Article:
Childhood illness and injuries steered Henri de Toulouse-Lautrec (1864-1901) away from customary rural aristocratic avocations and toward a profession as an artist. He became a painter, draftsman, and lithographer whose work was immersed in famously hedonistic, fin-de-siècle Paris. In his hands, advertising posters were raised to a high art; he portrayed the nightlife of Montmartre-circuses, cafés, dance halls, and brothels-with clear, bold color and a certain seamy panache that is instantly recognizable as his. His much mythologized life has found its way into many biographies and into two feature-length movies called Moulin Rouge.
Lavishly illustrated with 370 color plates, Toulouse-Lautrec and Montmartre is the first major work to present the artist's oeuvre in the context of Montmartre's lively art scene from roughly 1885 to 1901. Accompanying an exhibition of the same name at the National Gallery of Art and The Art Institute of Chicago, the book features the important paintings, drawings, prints, and posters Toulouse-Lautrec made on Montmartre subjects. It also includes masterpieces by contemporaries he inspired or who inspired him-Degas, Van Gogh, Picasso, and others-as well as rarely seen illustrations, lithographs, photographs, and ephemera of the era. And it discusses the artists, writers, actors, singers, and dancers who formed Toulouse-Lautrec's circle.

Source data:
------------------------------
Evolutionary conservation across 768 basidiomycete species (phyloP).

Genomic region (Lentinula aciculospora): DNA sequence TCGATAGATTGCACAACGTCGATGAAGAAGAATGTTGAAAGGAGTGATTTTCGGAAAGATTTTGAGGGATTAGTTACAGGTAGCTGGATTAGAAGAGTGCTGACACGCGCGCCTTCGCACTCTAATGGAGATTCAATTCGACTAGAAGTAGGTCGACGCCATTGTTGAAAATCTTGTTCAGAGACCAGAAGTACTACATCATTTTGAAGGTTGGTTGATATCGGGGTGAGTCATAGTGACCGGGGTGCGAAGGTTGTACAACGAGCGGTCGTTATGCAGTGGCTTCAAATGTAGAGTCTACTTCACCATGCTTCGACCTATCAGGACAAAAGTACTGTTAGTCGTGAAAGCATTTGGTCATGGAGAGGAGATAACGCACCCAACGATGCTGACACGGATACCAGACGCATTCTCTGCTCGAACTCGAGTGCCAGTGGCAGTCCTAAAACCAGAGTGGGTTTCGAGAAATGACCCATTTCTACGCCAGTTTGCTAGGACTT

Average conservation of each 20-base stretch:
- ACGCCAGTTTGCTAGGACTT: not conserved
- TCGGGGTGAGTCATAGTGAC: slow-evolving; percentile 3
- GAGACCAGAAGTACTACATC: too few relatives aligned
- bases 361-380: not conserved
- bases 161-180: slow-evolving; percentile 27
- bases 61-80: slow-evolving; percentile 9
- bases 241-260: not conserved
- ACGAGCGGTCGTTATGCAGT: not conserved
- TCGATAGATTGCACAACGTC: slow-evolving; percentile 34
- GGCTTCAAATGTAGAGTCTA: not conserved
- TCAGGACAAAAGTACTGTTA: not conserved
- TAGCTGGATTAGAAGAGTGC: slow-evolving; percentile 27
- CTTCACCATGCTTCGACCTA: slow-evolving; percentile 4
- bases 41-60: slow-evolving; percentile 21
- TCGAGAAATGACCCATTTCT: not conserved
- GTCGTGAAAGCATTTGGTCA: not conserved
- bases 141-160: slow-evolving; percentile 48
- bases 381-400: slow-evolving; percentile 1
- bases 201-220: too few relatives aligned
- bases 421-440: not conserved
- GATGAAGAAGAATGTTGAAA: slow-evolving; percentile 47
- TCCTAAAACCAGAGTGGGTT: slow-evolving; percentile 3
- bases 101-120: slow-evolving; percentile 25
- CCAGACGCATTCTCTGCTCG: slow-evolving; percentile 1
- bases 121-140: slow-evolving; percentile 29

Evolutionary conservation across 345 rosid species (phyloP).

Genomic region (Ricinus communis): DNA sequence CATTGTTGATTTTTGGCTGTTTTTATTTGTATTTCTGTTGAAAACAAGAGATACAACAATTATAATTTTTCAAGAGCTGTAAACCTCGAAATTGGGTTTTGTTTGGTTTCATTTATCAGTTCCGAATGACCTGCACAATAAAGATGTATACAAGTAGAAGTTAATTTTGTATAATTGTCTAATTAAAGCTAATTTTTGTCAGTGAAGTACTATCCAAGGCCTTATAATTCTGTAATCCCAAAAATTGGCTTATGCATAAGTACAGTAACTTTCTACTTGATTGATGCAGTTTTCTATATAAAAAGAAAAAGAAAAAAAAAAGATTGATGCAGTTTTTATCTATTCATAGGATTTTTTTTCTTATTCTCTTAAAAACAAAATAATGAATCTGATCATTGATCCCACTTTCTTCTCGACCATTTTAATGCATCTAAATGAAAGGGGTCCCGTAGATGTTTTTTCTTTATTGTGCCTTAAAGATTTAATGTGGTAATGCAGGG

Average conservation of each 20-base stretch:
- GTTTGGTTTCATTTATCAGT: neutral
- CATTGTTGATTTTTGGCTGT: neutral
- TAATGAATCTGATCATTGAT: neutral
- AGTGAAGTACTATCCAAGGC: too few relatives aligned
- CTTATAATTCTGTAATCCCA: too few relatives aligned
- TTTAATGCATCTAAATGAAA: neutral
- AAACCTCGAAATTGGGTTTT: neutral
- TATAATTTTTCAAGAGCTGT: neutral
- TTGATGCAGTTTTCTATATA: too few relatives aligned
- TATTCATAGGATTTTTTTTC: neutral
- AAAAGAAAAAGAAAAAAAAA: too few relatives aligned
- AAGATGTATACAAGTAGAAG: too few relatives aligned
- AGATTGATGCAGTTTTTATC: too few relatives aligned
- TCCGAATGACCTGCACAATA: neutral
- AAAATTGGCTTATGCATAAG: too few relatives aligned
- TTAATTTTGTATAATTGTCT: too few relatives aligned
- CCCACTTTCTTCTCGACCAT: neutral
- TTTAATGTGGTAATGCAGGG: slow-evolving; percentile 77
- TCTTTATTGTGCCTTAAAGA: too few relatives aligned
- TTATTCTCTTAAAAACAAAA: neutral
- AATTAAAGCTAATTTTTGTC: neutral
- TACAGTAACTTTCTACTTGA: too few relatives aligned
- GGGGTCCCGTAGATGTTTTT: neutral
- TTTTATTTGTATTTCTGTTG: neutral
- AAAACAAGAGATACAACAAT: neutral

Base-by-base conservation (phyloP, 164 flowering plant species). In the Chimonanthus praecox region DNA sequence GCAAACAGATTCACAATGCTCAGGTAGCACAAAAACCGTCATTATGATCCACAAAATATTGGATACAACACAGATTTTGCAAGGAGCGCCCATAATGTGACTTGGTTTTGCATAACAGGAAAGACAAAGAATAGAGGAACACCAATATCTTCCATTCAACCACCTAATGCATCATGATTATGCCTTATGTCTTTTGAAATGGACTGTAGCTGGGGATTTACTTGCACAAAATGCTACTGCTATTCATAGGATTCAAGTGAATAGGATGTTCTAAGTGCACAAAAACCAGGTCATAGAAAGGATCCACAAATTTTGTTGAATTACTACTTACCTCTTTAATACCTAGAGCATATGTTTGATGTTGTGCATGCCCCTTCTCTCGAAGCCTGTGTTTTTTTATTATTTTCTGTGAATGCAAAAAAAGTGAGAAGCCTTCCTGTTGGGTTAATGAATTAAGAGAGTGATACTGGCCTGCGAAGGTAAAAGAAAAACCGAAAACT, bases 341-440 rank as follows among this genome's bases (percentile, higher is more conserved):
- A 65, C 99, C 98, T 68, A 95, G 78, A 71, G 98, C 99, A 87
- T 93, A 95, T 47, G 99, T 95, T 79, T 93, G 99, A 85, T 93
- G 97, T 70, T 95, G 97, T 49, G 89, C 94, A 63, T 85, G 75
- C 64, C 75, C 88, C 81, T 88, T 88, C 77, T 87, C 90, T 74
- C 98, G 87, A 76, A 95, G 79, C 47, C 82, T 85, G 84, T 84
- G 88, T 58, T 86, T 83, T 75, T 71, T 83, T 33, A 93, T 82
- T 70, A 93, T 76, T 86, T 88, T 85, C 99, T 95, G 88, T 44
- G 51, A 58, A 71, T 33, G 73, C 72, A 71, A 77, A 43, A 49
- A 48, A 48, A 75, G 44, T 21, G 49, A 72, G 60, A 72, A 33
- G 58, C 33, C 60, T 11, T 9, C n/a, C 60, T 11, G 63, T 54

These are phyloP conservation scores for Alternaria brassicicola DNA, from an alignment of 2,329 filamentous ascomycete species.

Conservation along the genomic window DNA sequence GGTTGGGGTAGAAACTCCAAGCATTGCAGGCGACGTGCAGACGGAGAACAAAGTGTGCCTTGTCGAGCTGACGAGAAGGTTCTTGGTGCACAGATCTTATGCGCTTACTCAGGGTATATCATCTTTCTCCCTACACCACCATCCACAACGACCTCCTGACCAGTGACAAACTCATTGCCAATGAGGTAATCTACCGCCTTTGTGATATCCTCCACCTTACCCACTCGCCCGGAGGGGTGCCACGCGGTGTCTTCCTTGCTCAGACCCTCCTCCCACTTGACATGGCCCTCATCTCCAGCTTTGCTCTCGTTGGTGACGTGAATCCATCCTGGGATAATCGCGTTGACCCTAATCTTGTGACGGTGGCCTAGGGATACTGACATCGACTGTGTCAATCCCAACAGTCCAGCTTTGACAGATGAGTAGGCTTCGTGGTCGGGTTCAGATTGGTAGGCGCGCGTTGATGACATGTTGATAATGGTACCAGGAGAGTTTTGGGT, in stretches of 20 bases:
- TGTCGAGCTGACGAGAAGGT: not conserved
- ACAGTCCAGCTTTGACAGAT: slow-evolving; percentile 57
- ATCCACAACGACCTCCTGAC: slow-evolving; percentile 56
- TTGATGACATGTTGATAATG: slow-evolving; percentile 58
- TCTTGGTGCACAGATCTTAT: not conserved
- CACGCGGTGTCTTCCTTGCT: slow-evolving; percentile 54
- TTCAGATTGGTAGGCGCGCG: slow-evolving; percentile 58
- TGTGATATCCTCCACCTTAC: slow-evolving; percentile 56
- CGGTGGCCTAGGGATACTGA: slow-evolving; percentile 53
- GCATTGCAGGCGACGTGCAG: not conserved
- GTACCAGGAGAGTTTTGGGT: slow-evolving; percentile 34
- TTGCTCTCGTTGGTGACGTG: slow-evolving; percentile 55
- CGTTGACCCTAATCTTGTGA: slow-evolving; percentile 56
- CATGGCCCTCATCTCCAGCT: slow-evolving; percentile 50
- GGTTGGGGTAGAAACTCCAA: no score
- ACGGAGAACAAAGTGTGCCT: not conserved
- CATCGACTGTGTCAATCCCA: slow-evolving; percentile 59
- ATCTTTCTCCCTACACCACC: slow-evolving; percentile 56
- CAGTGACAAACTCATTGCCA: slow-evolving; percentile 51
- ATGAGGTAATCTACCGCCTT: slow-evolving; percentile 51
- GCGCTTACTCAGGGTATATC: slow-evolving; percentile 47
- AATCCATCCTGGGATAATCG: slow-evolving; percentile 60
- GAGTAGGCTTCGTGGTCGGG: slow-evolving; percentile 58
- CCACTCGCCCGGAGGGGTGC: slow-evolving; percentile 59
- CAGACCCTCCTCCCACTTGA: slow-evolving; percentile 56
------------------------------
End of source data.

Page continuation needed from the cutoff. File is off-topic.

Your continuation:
The book's gracefully written essays by Richard Thomson, Phillip Dennis Cate, and Mary Weaver Chapin, with Florence E. Coman, address these themes in light of the rise of the color poster, the proliferation of new forms of entertainment, and the emergence of a celebrity-oriented popular culture. Toulouse-Lautrec and Montmartre evokes a colorful, chaotic era, and adds a new dimension to our understanding of the art of Toulouse-Lautrec.